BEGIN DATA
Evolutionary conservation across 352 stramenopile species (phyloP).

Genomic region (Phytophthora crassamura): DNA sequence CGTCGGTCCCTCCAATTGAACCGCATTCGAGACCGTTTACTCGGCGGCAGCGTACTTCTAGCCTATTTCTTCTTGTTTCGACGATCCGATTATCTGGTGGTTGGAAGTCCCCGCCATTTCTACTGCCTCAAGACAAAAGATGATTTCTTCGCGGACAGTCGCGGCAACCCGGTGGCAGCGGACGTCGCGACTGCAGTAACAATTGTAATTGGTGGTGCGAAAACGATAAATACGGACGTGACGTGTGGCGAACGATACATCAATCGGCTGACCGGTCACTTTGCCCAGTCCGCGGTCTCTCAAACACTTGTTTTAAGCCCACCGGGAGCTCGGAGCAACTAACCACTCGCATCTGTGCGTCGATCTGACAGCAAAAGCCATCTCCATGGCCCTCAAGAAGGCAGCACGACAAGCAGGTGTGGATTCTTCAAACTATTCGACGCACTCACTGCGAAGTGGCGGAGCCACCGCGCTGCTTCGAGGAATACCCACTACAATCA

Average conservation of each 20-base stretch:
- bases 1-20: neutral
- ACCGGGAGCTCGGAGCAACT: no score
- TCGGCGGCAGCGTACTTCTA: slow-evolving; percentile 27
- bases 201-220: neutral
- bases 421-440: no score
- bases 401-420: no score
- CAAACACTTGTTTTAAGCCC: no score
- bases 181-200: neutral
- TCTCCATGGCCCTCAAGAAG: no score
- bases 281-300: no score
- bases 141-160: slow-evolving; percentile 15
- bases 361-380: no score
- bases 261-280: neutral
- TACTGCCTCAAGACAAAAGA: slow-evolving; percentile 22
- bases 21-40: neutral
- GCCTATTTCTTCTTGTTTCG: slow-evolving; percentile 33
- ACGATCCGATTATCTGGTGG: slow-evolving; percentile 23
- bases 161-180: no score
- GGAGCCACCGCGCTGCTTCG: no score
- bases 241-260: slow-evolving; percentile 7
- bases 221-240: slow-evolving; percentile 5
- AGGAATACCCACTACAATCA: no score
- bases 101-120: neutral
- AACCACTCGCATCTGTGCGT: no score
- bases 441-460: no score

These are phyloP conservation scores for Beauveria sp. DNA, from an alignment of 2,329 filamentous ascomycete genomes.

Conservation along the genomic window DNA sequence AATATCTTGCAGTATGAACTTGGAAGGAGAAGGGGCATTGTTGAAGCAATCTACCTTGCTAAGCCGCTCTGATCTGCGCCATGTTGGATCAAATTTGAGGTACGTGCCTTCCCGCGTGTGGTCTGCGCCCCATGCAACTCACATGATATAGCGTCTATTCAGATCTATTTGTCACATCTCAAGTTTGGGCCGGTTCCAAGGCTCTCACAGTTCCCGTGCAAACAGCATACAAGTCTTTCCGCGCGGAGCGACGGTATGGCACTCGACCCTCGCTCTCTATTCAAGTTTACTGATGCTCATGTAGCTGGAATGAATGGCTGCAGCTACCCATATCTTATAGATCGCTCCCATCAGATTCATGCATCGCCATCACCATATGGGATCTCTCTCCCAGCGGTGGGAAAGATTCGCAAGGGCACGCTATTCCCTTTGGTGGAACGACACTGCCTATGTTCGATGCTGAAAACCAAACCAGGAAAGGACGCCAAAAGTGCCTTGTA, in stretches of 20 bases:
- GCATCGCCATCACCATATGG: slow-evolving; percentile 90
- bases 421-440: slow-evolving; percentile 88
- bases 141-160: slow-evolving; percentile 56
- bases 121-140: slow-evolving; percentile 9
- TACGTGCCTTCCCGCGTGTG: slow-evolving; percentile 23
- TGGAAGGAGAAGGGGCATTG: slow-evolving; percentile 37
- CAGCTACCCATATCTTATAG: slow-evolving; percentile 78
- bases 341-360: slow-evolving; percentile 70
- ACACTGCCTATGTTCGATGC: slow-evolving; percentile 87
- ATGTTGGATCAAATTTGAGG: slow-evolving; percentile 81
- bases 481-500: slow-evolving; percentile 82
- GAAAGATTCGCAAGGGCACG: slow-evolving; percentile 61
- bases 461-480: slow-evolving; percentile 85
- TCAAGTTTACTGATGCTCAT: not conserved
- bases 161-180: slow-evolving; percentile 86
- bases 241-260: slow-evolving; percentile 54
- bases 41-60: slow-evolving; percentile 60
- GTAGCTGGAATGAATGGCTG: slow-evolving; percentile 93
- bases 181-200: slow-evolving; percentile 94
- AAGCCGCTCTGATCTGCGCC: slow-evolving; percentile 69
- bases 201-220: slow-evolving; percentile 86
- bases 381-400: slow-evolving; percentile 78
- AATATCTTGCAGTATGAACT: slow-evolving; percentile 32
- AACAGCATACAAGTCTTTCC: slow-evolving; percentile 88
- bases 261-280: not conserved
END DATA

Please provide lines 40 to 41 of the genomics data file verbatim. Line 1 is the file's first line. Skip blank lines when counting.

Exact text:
- ATGTTGGATCAAATTTGAGG: slow-evolving; percentile 81
- bases 481-500: slow-evolving; percentile 82